Venus is of unknown provenance. I bought her in a thrift shop on Eastern Avenue in Baltimore, next to a church that houses a little known duckpin bowling alley. I have no idea of her life before finding her in the window of the thrift store. I do know that the woman who sold her to me for something like $10 or $20, much less than the figure I had in my head, was sort of happy to get rid of her because she was tired of men stopping and watching her change the mannequin’s clothes though the store’s plate glass window.
For a lot of her life, Venus spent time in the basement and I had plans to use her as a model for bag shots, but they never really turned out right. She had Barbie-esque unreal proportions, and was never really a great model for bags. Her color was off and, in all honestly, that armless thing of hers wasn’t all that endearing. Then I read a post by @woldshoppe on Twitter and my and Venus’ world changed.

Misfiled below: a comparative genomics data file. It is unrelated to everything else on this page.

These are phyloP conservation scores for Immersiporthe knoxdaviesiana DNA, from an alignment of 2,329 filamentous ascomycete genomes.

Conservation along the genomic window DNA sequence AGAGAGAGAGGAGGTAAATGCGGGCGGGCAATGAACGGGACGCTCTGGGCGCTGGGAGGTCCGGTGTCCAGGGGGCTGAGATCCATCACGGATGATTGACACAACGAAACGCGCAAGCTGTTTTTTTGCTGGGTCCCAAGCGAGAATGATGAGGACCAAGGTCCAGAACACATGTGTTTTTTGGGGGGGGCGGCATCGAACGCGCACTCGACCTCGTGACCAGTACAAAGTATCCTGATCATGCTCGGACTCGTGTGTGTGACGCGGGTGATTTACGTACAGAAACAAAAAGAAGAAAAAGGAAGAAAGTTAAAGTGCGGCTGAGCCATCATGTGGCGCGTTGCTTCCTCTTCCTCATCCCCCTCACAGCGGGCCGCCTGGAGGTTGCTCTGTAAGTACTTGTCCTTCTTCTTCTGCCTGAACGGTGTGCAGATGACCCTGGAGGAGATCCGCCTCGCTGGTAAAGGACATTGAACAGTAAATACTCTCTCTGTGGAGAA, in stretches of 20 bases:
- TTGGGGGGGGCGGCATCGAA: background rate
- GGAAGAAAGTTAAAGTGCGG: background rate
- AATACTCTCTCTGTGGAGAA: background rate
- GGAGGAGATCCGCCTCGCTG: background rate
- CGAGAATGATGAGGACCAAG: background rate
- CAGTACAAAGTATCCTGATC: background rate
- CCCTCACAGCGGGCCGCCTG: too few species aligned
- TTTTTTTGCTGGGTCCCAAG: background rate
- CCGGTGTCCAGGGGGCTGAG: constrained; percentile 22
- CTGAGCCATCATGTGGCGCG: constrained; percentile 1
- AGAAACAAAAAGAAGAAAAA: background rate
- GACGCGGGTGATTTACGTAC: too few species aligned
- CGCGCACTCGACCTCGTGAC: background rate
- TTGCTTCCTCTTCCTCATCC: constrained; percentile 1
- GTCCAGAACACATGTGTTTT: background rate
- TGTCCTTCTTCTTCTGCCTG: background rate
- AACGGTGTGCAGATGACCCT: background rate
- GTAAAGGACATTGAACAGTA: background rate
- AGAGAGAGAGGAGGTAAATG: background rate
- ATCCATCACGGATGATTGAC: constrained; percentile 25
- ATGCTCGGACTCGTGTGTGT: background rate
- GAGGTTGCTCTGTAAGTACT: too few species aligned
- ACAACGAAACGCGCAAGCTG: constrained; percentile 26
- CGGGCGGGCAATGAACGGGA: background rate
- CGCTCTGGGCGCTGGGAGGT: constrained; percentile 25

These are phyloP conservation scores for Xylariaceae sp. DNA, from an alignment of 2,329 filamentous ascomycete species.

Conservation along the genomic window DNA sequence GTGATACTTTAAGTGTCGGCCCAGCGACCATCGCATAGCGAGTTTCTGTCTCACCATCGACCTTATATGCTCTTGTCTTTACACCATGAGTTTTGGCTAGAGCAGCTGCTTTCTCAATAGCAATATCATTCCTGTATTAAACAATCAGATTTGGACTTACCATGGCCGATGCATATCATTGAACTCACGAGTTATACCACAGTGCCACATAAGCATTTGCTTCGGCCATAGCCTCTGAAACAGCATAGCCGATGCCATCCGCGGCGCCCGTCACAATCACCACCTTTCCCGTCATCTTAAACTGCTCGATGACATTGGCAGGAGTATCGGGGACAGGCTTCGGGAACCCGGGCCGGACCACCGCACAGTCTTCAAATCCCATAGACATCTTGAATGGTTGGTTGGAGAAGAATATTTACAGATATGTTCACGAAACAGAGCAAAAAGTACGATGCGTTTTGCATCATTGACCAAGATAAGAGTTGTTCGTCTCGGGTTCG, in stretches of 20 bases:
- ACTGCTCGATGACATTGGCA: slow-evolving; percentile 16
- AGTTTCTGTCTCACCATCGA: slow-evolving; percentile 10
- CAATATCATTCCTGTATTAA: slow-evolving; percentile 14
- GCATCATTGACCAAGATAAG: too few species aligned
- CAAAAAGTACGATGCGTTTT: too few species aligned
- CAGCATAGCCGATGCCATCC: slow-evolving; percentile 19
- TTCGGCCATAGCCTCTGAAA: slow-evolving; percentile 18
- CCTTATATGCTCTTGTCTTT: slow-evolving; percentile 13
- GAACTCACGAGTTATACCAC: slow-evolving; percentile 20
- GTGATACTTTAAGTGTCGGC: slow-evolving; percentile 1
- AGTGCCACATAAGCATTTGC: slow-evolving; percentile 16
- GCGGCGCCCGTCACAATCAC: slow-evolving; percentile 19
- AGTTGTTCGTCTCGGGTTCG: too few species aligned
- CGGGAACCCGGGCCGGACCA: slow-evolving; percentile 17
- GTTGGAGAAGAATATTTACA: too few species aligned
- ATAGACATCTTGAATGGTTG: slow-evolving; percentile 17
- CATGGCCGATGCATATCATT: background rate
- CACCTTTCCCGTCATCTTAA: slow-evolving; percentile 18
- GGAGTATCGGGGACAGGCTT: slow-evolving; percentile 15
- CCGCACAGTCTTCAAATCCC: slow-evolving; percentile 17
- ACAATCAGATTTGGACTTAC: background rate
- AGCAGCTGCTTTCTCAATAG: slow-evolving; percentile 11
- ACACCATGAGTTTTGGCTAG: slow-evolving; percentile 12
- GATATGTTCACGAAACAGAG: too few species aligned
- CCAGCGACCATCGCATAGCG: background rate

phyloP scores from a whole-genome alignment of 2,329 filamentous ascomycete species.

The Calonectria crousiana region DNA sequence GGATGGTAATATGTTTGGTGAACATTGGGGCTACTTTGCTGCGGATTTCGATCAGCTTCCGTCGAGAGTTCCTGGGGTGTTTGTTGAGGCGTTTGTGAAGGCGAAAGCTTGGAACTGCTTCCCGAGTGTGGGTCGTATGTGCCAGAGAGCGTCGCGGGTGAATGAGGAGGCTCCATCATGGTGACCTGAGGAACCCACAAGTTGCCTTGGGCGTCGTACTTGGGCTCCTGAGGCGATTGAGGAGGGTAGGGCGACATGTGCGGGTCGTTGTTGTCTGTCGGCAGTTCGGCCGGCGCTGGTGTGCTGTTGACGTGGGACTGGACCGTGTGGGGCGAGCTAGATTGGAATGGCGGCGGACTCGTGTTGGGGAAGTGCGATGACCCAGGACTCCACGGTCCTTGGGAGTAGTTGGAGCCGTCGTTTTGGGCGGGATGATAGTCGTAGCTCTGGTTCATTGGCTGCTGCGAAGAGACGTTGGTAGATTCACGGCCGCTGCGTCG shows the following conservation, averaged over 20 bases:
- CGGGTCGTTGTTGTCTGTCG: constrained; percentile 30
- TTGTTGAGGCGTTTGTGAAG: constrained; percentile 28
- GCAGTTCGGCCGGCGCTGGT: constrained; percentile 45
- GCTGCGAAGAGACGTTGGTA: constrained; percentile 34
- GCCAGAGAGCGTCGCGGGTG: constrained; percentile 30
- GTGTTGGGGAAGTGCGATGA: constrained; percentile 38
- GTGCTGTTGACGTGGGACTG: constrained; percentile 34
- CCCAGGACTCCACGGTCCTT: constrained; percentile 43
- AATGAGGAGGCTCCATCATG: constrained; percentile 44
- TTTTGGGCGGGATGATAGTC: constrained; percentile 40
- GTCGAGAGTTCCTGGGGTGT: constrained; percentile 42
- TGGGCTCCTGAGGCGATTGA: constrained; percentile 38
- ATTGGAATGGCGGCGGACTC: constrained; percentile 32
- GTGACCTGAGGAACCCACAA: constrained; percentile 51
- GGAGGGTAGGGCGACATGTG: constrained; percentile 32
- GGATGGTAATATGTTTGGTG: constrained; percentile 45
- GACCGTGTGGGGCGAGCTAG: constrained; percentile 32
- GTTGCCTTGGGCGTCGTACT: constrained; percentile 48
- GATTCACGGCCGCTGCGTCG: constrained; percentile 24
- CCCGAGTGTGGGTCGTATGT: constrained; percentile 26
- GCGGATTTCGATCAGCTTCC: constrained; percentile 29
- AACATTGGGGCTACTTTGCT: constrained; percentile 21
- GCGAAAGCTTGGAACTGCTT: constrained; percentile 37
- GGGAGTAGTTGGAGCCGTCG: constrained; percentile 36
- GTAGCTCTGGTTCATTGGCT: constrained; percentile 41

Quite simply, Wold Shoppe had painted a mannequin bust. I painted the bust that I had. It was great. Then, I turned the spray paint can on to Venus. I blogged about this here. I had plans to bring Venus out into the world.
Her outdoor debut was this past Sunday at the Downtown Holiday Market in DC. And, she was used to attract attention just outside my tent. You can see her hard at work here:
She did an admirable job for Sunday and Monday. Then on Tuesday, and with wet sidewalks and while I was multitasking (which I hate doing) she slipped. (Ok. I tripped while moving her.) And, she fell. It wasn’t pretty.
She weeps in the rain.
A fellow vendor at the Downtown Holiday Market (a market with really great fellow vendors with fantastic stuff. You should check it out if you’re in the area) suggested a hybrid with my first painted mannequin bust. The results are a bit scary. (If you’re reading this with a small child by your side, you may want to shield her eyes.)
Finally, after much hemming and hawing and thinking of storage space in the basement, the top half of Venus is presented to a fellow vendor, an artist named Quest (really), who should make art out of her.
Good bye, Venus.